Fulton County prosecutors revealed Wednesday that former President Donald Trump’s election interference trial in Georgia will last an estimated four months, not including jury selection, with some 150 witnesses called to testify.
The update came during a public hearing before Fulton County Superior Court Judge Scott McAfee, where prosecutors and lawyers for the 19 defendants hashed out their arguments for and against trying the group all together.
McAfee ruled afterward that two defendants seeking to separate themselves from the pack, attorneys Kenneth Chesebro and Sidney Powell, would be tried on Oct. 23 as scheduled.
Prosecutors will submit a brief arguing why all 19 should be tried at that time, although the judge seemed skeptical of that scenario, given that it’s less than two months away.
In August, Fulton County District Attorney Fani Willis used Georgia state racketeering law to charge Trump and his allies with scheming to overturn the results of the 2020 presidential election in Georgia. The case has added to Trump’s already significant legal problems, as he is facing federal criminal charges in two other cases — for alleged election interference and mishandling of classified documents — along with state-level charges in New York.
The Georgia case is unique in how public the process has been: Wednesday’s hearing was livestreamed on the judge’s YouTube page, and it is also the first case in which Trump was made to have his mug shot taken.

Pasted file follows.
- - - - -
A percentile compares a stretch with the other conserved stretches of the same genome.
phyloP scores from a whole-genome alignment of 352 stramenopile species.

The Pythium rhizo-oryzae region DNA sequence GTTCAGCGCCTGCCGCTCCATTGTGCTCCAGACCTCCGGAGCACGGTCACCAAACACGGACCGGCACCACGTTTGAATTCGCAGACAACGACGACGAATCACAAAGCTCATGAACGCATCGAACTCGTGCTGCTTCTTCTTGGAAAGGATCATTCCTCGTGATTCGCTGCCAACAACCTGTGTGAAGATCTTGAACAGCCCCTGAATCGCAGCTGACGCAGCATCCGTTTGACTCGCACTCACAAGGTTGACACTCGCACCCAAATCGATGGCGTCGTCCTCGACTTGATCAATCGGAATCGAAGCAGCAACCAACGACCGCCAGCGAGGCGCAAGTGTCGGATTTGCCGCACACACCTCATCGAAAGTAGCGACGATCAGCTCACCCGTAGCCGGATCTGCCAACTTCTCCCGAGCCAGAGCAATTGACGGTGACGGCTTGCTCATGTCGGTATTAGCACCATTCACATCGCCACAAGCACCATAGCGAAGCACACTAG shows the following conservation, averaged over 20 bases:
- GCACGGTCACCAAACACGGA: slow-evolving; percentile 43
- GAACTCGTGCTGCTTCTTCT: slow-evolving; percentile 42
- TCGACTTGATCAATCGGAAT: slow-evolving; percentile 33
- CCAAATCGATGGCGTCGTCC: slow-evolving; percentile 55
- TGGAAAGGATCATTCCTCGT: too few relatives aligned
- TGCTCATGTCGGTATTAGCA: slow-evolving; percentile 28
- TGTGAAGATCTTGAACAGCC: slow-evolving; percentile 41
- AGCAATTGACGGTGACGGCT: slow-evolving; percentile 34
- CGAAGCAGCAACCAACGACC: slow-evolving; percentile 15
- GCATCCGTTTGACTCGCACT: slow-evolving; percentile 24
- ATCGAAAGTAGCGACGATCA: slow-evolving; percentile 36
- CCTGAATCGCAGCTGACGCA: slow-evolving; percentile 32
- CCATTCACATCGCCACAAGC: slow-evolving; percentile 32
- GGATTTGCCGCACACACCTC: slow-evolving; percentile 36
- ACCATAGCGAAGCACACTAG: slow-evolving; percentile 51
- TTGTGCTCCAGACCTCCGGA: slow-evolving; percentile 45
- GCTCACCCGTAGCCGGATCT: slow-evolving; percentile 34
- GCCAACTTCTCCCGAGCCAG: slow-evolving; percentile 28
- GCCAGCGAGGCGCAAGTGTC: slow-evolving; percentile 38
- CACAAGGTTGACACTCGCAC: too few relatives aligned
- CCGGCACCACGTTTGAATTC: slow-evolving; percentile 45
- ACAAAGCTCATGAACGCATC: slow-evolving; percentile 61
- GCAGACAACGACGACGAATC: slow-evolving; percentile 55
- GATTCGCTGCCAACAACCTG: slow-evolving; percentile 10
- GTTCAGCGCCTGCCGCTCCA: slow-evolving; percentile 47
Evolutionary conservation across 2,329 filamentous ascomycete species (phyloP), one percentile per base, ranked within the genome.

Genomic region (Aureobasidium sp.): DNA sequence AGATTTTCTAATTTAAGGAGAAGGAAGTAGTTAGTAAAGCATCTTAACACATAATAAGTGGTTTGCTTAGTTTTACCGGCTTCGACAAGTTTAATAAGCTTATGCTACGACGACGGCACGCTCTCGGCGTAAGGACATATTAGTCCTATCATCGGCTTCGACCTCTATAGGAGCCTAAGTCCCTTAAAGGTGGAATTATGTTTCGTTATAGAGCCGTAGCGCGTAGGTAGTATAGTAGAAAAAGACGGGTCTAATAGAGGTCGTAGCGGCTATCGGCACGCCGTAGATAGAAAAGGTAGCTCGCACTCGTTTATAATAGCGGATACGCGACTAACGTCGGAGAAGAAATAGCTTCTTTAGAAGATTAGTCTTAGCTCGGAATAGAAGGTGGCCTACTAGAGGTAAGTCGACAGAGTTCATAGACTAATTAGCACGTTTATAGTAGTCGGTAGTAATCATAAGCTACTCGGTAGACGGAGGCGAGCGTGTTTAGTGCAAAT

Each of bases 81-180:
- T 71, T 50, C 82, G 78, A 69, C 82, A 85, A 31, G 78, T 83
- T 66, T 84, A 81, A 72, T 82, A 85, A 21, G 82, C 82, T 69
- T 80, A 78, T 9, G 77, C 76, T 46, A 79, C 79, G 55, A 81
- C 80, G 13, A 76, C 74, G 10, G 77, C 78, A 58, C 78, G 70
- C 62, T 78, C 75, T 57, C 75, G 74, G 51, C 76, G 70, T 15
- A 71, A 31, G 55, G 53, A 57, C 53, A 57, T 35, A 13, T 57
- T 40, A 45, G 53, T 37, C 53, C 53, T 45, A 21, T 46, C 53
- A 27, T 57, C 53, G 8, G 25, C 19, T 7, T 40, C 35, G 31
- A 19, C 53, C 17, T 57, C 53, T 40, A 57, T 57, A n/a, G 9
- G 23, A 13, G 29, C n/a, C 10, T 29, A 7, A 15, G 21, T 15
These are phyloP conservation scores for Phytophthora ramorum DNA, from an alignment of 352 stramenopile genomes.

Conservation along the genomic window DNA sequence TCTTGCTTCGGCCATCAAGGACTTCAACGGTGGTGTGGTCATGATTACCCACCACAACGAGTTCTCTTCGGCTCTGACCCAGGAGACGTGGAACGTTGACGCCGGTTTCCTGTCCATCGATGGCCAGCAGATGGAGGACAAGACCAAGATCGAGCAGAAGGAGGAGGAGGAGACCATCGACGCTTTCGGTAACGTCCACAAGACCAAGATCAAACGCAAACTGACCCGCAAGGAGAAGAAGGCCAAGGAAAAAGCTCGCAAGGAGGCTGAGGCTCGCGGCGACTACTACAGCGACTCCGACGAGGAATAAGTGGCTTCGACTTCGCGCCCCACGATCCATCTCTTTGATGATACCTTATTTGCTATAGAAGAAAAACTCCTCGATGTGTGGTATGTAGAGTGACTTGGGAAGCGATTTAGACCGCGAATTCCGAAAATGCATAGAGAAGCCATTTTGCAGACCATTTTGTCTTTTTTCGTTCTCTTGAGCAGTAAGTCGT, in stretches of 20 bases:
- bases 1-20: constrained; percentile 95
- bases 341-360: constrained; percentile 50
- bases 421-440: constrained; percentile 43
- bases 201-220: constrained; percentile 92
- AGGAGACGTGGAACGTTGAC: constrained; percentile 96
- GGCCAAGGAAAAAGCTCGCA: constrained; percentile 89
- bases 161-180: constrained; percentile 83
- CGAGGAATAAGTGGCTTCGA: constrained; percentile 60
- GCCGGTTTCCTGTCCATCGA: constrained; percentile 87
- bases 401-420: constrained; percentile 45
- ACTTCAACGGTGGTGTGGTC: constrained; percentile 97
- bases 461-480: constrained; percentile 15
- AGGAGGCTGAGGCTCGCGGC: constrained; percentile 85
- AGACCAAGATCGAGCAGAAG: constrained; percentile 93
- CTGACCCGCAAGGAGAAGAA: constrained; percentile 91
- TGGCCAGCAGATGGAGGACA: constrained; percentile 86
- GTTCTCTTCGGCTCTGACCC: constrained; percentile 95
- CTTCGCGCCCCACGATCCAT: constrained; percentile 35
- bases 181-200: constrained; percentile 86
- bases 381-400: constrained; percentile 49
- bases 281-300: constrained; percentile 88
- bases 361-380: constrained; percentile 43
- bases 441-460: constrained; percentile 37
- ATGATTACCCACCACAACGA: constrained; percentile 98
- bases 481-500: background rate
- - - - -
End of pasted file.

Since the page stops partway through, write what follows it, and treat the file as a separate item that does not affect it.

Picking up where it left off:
Fulton County Superior Court Judge Scott McAfee listens as he presides over a hearing on Aug. 31.
Setting the case apart further is the sheer number of defendants, with contrasting defense strategies, although all have pleaded not guilty. It is not clear where the county might find a big enough venue to hold such a trial.
Chesebro and Powell requested a speedy trial, meaning they need to begin by early November to comply with state law.
McAfee set Oct. 23 as the pair’s trial date two weeks ago; he denied Chesebro’s motion to separate his case from Powell’s on Wednesday. The rest of the group is currently scheduled to be tried beginning March 4.
Prosecutors, however, have repeatedly said they want to try the case once, for everybody. A trial for only Chesebro and Powell would still require four months, they said, arguing it would be an inefficient use of government resources.
The jury selection process will likely make the trial, or trials, even longer. Another Fulton County racketeering case involving rapper Young Thug began jury selection in January; it is still not complete eight months later.
At the hearing, Fulton County prosecutor Will Wooten confronted arguments from some of the defendants that they should be separated from the group of 19 because their alleged roles in the conspiracy differed from others’. Courts have already decided that in conspiracy cases, the government does not have to show that each member of the alleged scheme had the same knowledge as every other member, Wooten said.
A few defendants, including former White House chief of staff Mark Meadows, are fighting to move their cases to federal court by arguing that the actions under question were taken as part of their official roles in the federal government.
The petitions to move to federal court presented a particularly thorny issue, as Wooten and McAfee said those proceedings could take as long as six months, possibly preventing a state jury from rendering a verdict in the meantime.
McAfee said that he aimed to set a more firm schedule by next week.